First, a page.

Thankful for sticking a needle in my eye?

26 08 2008

I suppose it could be worse, according to the the pledge “cross my heart, hope to die, stick a needle in my eye,” I received the lesser of the three, but still… I mean come on, who really keeps up with these promises.  Apparently someone and they are serious about it. They were most likely a hall monitor during his or her youth and this was just part of the natural progression, this or become an IRS agent, or maybe he or she is just into S&M.  Anyway whoever is keeping tally, I hope your happy now and for the record I received no joy in this.  By the way if you know who I broke the promise to some umpteen years ago when I made the pledge, let me know.  If it was about that girl I met and hooked up with at the beach that you wouldn’t know when i was 13, don’t you think this is a little severe?  

Woke up early to get to Emory on time in the middle of the biggest storm we have had in years. I wish I could say the hospital was located on a hill, all by itself and lightening was striking all around, so I knew just what an ominous day it would be, but no, it was just another boring building getting rained on.  I was feeling pretty good about the day, and how the checkup would turn out, but I was a little off with my gut feeling this morning.  So much for using gut instinct anymore.  

I arrived just in time for my 8:50 appointment thanks to Corinne dropping me off out front while she parked. Being on time is apparently not a huge priority for the hospital as I was not called back to see anyone until 9:45.  The first person I saw today was not a Doctor, but did the normal preliminary tests with me, and dilated just my left eye today. They have all sorts of odd looking Dr. Who devices around the place and absolutely no color.  Very stark settings. But when they use the devices to test things out, all ideas about the decor or lack there going flying out, (I’d say window, but they do not have any.) They look like some strange torture devices  but as it turns out they are all pretty benign.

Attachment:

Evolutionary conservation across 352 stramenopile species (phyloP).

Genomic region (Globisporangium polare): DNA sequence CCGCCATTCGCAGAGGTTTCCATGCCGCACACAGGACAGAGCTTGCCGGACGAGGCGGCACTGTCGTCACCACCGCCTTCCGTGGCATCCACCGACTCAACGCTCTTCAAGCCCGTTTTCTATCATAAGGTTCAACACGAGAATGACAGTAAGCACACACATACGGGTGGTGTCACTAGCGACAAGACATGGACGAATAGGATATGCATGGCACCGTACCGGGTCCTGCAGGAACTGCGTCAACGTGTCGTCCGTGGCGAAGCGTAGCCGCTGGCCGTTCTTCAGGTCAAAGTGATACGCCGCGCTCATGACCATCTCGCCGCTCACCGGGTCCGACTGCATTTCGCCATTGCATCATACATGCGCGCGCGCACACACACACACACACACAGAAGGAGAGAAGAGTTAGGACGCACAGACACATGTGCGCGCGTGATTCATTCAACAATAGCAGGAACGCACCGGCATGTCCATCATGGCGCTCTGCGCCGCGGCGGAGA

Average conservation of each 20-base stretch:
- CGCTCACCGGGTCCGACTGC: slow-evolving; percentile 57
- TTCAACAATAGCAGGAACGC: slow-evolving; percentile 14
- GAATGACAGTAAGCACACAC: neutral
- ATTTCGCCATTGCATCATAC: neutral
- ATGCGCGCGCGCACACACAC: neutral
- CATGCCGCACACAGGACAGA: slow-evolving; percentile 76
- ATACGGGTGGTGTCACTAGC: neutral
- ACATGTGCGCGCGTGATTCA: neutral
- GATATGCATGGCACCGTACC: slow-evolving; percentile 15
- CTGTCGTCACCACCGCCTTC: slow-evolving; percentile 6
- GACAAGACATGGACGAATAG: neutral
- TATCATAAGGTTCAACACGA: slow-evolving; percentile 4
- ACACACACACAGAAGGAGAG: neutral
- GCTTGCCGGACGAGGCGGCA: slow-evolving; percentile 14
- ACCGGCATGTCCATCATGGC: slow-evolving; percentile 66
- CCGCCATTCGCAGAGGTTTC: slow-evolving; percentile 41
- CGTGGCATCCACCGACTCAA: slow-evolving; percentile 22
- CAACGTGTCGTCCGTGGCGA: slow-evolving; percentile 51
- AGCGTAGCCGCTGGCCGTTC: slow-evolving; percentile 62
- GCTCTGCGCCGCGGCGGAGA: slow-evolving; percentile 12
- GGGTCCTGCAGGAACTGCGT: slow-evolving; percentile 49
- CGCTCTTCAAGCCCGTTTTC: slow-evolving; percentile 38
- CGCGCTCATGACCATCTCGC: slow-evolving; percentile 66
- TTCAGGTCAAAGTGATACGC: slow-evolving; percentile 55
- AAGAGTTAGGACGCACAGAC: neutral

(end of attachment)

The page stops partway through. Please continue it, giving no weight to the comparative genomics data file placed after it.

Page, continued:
After the initial test Rinne and I were sent out to the waiting area.  This is the worst time in the waiting area.  Your eyes take a little while to fully dilate, but in the mean time you can not  read because your pupils are becoming the size of quarters, not allowing you to focus on any words. You are left sitting there with no magazines with pictures, or books with pictures, just words, and you can not read a one of them. This is cruel, apparently the guy who keeps cross my heart oath is doing a little overtime in the waiting room. 

Eventually we are called back to the room where I get to see the Dr.  For the first time she is the first one through the door, not her intern.  I am stoked to see her.  She is the happiest Dr. I have ever had to deal with in a professional setting. Not only is she friendly, she actually takes the time to explain to me what is happening.  

What’s happening?  Well, the conservative approach to bring back my vision has failed.  I seem to have an edmea, or a pocket of fluid that is causing me to not see so great currently.  So in her words “to expedite the seeing process,”

This sounds good doesn’t it…. but wait for it….

“we are going to stick a needle in your eye.”  


How sticking a sharp needle or for that matter anything in my eye, will “expedite the seeing process” is beyond me, but she somehow convinces me, and gives me the option to do it now or come back in a few days.

Let’s get this over with, I can not begin to imagine having to be anxious about this for several days.  We go over the side effects, glaucoma, infection, retinal detachment… uhhhhh retinal detachment, you mean when my eye falls apart?  

Yeah, that’s the one, but it only happens in less than 1% of the patients.  

Pretty good odds, but seeing how Eale’s disease affects way less than 1% of the general population, I’m not a big fan of this one in a million thing any more.  If someone says you are one in a milliion, with the current population count, that means roughly there are 6.8 million people just like you.  I sure feel special though.

After dropping the needle bomb and seeming way to happy that I’m ok with her sticking a needle in my eye for a shot of steroids she is off to call my insurance company to see if its ok.  I am pleading on the inside that my insurance company has a personal vendetta and will deny the claim, but the oath guy has strong ties everywhere.  The doctor returns with a nurse, and they begin the process.  

Dr. Yan asks if I would like for her to explain each step of the process,